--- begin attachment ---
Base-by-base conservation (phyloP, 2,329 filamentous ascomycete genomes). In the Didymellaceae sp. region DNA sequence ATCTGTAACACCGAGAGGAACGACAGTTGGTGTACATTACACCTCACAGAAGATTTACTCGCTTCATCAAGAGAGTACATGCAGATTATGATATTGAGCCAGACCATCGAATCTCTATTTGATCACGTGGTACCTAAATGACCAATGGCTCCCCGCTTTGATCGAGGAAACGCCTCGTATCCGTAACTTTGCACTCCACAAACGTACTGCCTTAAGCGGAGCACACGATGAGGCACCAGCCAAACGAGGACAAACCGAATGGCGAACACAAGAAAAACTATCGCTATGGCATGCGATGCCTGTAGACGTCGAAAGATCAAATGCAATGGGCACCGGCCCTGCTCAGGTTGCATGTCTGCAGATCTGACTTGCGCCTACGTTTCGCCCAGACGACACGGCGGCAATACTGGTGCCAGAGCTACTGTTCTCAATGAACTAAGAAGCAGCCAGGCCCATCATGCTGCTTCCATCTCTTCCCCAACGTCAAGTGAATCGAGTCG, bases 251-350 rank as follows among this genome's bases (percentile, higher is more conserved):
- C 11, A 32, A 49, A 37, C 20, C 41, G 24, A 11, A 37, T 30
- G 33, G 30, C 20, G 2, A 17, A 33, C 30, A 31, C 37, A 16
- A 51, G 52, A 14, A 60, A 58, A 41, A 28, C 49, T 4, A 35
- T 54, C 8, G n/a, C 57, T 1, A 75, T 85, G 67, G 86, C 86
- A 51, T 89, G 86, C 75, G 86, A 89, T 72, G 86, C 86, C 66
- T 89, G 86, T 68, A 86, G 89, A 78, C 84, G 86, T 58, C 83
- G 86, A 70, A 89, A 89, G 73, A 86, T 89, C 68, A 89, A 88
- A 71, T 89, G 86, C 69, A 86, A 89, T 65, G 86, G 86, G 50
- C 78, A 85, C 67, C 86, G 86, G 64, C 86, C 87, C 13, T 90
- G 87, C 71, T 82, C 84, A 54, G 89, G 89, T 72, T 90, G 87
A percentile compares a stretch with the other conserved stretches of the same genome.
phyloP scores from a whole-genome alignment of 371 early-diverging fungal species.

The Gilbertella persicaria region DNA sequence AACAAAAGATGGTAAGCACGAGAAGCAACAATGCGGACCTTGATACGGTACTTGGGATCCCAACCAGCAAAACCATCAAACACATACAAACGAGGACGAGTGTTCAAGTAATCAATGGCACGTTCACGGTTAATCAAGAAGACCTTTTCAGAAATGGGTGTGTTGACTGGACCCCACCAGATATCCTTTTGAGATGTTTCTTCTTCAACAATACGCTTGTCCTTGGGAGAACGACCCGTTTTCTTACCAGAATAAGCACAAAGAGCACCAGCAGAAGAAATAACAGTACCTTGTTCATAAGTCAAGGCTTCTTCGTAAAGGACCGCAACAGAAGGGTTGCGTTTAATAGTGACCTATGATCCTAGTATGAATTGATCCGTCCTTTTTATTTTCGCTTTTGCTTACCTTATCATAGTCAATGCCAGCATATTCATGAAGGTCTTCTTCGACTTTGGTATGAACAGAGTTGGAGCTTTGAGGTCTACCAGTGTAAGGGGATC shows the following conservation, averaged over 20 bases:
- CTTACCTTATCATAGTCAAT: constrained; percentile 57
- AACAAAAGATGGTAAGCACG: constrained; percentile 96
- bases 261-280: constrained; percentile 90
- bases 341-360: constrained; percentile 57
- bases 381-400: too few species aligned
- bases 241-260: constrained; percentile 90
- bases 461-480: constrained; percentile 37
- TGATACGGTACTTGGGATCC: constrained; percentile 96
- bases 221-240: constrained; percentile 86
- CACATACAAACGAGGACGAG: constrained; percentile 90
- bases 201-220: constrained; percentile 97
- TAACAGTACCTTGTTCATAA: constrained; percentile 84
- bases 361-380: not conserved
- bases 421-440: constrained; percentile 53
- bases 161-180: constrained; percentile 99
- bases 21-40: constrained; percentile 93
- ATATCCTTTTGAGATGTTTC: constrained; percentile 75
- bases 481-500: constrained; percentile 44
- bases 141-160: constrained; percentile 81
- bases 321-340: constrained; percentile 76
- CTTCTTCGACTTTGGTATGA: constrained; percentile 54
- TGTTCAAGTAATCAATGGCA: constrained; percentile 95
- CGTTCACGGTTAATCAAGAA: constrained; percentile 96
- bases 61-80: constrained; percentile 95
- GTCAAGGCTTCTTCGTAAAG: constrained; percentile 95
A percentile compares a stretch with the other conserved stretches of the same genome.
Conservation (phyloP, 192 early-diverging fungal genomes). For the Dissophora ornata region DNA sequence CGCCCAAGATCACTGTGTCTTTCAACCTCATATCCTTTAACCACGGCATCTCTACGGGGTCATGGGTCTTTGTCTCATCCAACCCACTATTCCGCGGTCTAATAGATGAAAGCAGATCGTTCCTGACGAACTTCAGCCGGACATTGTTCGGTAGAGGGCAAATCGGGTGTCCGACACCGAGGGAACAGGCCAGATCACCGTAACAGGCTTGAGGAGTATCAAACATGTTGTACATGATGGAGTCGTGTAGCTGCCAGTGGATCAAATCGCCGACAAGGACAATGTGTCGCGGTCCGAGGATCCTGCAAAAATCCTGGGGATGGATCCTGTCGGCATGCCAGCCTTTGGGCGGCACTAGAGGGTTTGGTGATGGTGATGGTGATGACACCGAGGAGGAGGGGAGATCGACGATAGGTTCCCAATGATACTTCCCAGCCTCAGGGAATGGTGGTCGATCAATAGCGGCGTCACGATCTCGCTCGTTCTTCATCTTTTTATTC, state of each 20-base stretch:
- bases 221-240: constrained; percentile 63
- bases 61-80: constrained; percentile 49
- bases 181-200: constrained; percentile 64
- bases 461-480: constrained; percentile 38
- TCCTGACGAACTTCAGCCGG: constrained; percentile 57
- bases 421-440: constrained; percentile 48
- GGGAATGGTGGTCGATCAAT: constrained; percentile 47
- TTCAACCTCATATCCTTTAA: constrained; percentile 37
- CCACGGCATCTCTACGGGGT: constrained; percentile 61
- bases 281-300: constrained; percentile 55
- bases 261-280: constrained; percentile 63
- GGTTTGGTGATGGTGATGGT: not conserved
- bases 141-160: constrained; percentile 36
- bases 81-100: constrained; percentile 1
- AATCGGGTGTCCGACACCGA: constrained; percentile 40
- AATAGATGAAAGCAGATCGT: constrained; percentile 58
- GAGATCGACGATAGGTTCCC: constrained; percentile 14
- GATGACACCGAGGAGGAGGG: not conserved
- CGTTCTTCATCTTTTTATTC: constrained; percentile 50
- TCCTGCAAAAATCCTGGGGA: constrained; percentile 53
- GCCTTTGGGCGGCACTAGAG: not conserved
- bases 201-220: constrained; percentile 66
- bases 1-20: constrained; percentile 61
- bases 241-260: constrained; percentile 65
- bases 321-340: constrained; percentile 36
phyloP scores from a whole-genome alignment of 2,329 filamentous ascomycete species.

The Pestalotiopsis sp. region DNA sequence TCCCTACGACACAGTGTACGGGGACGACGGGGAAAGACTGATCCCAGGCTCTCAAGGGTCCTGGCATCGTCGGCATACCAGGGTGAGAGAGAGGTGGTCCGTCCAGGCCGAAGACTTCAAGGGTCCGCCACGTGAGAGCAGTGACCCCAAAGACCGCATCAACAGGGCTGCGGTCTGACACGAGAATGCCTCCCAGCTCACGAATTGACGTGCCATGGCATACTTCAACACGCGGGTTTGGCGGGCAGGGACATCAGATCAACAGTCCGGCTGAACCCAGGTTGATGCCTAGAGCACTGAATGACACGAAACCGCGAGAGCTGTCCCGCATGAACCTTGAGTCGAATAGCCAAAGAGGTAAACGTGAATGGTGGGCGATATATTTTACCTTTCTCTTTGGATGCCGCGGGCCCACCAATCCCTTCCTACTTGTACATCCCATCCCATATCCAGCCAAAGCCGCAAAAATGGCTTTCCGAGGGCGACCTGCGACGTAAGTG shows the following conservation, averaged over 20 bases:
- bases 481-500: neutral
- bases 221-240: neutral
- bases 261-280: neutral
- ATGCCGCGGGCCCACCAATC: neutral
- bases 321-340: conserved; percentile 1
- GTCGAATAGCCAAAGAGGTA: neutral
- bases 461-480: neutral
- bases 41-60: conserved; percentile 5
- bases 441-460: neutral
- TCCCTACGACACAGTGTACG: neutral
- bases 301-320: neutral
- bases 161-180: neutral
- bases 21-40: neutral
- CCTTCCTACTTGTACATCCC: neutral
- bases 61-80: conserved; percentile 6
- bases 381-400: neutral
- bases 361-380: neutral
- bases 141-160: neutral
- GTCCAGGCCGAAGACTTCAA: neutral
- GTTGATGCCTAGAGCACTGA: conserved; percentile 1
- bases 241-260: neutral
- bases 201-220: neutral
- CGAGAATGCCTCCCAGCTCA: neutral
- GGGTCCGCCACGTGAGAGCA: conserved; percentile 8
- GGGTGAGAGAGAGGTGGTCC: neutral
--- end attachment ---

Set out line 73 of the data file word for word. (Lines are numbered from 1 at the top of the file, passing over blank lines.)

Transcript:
- bases 321-340: conserved; percentile 1